Facebook will launch a real-time bidded marketplace that will allow advertisers for the first time to retarget audiences on Facebook based on their browsing history across other Web sites.
Expected to debut in a few weeks, the new service called Facebook Exchange would bring intent-based ad targeting to the social network and make the site less of a walled garden for advertisers. An airline, for instance, would be able to show an ad to a Facebook user who had visited different travel sites searching for a flight but didn’t end up booking a trip.
“By bidding on a specific impression rather than a larger group, advertisers are able to show people more relevant ads while also running more efficient and effective campaigns,” the company said in a statement Wednesday.
The ads will be served through eight demand-side partners including AdRoll AppNexus, DataXu, MediaMath, TellApart, Triggit, Turn and The Trade Desk, and will be sold on a cost-per thousand basis. Facebook has started placing cookies on the Internet browsers of its users, which its technology partners will use to identify members of the social network, company spokesperson Annie Ta told Bloomberg.
After being served an ad by Facebook Exchange, users can block cookies from an individual DSP but they can’t completely opt out of this tracking on Facebook. Given the company’s history of privacy-related controversies, it wouldn’t be surprising if the matching of Facebook user data with third-party information raises fresh privacy concerns.
The ads themselves will be the standard “marketplace” ads on Facebook that appear on the right side of the page rather than the sponsored story ads that run in the news feed or brand-oriented premium ads on the site. That means the new exchange will likely appeal mostly to direct-response advertisers hoping to better hone in on specific audiences on Facebook.
Advertisers mainly target users on the site now based on demographic information, interests they post on their profiles, and brand pages they “like.” But Facebook’s own targeting options won’t be available to its DSP partners to layer over the cookie-based data.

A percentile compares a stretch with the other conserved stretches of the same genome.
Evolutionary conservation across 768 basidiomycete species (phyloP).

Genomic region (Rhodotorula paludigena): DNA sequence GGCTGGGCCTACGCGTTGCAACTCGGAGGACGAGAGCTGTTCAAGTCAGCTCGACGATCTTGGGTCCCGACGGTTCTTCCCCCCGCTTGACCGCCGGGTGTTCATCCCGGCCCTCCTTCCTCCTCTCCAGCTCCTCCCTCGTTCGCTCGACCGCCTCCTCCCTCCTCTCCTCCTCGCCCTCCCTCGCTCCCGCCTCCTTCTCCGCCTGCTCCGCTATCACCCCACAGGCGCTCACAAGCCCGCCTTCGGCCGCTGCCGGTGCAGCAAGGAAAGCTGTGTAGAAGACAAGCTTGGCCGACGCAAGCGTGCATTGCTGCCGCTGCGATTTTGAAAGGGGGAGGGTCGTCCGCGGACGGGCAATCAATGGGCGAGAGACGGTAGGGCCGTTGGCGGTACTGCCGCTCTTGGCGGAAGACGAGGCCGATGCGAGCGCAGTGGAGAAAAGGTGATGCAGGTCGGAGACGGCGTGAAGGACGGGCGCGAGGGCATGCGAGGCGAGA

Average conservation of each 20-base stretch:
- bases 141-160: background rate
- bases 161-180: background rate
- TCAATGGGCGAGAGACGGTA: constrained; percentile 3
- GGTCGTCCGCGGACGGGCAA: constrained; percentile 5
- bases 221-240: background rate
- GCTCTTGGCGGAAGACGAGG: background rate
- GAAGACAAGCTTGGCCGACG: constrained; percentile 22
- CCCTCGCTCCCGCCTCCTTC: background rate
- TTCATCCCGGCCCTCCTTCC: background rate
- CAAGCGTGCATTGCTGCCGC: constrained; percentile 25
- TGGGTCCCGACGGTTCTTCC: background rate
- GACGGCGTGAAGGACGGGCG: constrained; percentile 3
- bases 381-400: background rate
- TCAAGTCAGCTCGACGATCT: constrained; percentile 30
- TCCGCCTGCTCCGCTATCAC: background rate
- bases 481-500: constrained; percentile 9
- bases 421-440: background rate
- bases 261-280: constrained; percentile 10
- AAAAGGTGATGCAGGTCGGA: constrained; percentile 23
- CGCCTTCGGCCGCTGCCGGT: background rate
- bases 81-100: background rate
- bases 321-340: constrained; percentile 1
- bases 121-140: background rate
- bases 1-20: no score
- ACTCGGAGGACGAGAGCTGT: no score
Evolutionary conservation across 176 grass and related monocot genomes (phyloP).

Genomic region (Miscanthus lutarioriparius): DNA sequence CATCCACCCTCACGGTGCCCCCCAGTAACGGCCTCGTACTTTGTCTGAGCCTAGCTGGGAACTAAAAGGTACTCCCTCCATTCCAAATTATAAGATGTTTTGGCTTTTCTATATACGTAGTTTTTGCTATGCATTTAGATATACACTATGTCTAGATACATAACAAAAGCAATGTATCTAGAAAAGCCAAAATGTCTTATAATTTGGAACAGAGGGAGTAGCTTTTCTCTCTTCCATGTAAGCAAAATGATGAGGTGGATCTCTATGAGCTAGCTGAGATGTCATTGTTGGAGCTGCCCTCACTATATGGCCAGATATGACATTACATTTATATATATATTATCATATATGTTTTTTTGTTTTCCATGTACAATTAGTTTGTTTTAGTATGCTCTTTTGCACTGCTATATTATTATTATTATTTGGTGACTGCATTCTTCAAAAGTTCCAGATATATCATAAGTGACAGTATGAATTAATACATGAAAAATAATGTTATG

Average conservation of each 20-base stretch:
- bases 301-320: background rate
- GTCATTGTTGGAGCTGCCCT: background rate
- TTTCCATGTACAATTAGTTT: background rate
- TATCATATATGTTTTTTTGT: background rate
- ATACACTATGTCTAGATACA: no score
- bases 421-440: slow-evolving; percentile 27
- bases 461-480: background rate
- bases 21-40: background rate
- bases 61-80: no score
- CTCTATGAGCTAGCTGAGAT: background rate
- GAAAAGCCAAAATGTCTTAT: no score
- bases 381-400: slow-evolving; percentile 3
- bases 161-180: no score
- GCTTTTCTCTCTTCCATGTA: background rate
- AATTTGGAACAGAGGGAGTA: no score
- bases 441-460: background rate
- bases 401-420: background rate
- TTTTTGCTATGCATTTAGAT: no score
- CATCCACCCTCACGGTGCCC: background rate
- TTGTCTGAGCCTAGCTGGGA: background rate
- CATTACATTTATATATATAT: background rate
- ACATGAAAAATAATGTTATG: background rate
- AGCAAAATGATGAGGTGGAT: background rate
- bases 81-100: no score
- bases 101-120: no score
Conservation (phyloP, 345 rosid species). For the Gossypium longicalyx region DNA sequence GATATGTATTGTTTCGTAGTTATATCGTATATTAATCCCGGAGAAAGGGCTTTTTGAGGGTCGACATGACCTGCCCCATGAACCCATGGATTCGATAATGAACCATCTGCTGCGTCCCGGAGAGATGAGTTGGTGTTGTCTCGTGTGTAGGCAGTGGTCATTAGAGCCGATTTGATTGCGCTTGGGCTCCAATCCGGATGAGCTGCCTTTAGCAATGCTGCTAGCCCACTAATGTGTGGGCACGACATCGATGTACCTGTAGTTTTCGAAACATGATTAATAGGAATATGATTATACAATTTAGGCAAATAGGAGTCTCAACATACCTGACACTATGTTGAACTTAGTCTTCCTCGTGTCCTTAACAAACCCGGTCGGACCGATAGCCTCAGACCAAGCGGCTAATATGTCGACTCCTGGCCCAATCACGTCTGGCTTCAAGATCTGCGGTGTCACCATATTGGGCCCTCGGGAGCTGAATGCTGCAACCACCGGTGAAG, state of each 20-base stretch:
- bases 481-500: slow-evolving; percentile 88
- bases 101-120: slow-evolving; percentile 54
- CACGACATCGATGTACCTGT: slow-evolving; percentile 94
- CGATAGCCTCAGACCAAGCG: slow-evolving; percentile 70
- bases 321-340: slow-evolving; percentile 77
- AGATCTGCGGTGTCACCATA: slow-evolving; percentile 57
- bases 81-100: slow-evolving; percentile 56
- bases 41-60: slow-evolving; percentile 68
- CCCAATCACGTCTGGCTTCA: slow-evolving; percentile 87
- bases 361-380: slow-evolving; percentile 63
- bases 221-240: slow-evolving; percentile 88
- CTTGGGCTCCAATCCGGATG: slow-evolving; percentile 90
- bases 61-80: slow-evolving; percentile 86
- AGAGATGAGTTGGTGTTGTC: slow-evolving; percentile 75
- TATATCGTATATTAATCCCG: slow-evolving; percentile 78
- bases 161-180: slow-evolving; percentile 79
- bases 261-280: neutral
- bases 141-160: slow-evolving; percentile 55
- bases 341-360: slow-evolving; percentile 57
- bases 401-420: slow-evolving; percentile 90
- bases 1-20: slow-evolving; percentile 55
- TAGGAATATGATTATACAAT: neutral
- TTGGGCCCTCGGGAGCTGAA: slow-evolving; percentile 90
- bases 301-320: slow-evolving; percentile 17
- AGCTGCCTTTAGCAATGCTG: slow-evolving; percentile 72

As a result of the real-time bidding process, Facebook also expects to deliver users more timely messages. That means, for example, a sports apparel company that wanted to reach fans right after the last game of the NBA Finals could prepare ads geared to the Miami Heat or Oklahoma City Thunder, and choose which one to run depending on the outcome of the game, according to the Bloomberg report.
The new ad offering comes as Facebook faces increased pressure following its May initial public offering to prove that the social network is an effective way for advertisers to connect with consumers. The company’s stock has fallen from its IPO price of $38 a share to a closing price of just over $27.27 as of Wednesday, amid concerns about revenue growth and its ability to monetize its more than 900 million users.
Earlier this week, comScore released a study in partnership with Facebook showing that users exposed to brand messages on the site are more likely to make purchases than those who didn’t see them. In one test, for instance, people who saw unpaid posts about Starbucks on the site were 38% more likely to buy something at the coffee chain within four weeks than those who didn’t.
If Facebook Exchange works as planned, it could boost ad effectiveness on Facebook while helping the company accelerate ad revenue growth. But it could have the unwelcome side effect of boosting prices for traditional Facebook advertisers as DSPs compete for inventory.
“Since these DSPs will be retargeting users who have already shown purchase intent, they are likely to be wiling to pay more than advertisers previously have on Facebook,” according to an Inside Facebook post.